Home HealthTopics Health Centers Reference Library Research
Join us on Facebook Join us on Facebook Share on Facebook

Tuberculosis

TB of the kidney? Should I pursue this?

10/24/2007

Question:

In 1984 after a 12week college course trip to Costa Rica I converted to a positive tb skin test. At that time a 1 yr course of INH was reccommended and taken. Five years ago I was diagnosed with a pulmonary nodule and pneumonia thought to be cocci(common to desert dwellers such as myself). A blood test for this however was negative. I have been followed closely for the nodule with fairly frequent X-rays with no change. Fall of 05 I began having frequent bouts of flank pain, a kidney ultra sound in 6/06 showed something minor, but I can`t find the results. As of last summer I began having headaches from my neck to the top of my head, thought to be migraine in nature. Now I feel what I think to be bladder spasms. I am tired most of the time and have an overwhelming sense of heat in my body much of the time without fever. My MD has lost interest in helping me. I have one more appt to see a Rheumatologist, then I feel I`ll be put on the crazies list! I know there is something not right here as normally I have good health and energy. I had a reprive of most symptoms from last Nov until this May. Should I pursue my latest thoughts of Kidney TB or similar dx?

Answer:

Tuberculosis of the kidney is a rare form of tuberculosis. When it occurs there is often active pulmonary disease present as well. The symptoms can be quite variable depending on the part of the urinary tract that is involved. Many patient's have no symptoms. Some patients have pain, pain with urination, blood or white blood cells in the urine.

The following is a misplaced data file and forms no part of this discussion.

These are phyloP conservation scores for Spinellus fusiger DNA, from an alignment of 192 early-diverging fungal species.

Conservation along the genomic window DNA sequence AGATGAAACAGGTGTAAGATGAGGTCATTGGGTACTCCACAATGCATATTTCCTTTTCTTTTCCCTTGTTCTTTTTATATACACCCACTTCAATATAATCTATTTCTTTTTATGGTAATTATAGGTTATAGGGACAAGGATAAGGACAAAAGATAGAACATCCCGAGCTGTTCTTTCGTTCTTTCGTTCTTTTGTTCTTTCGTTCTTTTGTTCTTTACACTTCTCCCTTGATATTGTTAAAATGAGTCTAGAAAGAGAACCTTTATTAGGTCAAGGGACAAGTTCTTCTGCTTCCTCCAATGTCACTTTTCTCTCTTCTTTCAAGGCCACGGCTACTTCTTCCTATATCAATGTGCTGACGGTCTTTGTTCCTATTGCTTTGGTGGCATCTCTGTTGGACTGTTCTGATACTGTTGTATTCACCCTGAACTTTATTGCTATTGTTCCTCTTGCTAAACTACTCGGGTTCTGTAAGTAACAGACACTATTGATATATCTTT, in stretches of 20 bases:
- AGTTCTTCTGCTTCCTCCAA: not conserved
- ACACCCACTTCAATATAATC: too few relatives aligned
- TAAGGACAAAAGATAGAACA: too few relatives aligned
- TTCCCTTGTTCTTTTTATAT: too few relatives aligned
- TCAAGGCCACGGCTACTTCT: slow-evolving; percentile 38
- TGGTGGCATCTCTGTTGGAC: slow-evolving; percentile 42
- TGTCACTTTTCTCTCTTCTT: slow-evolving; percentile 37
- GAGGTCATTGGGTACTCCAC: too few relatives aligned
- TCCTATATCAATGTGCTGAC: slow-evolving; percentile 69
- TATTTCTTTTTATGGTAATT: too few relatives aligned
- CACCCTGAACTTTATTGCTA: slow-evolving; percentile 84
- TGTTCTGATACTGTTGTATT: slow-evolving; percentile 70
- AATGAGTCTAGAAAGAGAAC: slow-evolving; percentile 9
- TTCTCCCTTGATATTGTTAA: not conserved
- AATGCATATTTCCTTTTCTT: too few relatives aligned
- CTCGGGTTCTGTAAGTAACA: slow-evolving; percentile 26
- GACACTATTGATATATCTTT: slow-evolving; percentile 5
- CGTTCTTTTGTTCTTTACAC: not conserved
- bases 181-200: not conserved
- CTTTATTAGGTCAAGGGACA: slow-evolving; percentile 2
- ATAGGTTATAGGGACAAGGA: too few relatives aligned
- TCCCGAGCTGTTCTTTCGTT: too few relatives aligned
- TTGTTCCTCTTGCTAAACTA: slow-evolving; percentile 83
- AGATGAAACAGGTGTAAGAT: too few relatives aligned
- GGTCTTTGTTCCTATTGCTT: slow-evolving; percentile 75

Evaluation for renal tuberculosis involves checking the urine for white blood cells without evidence of a regular bacterial infection in the bladder (this is called sterile pyruia). If this is present then several morning urine specimens can be sent for culture for the TB germ.

The treatment you took to prevent TB (12 months of Isoniazid) is highly effective. This regimen reduces rates of subsequent active TB by about 95%. Based on the preventive treatment you took and rarity of renal tuberculosis overall, the chance that you have TB of the kidney's is low.

I cannot advise you specifically about whether you should pursue evaluation for this problem or not. I hope that the above information is helpful to you.

For more information:

Go to the Tuberculosis health topic, where you can:

Response by:

Catherine A Curley, MD, MS Catherine A Curley, MD, MS
Assistant Professor of Medicine
School of Medicine
Case Western Reserve University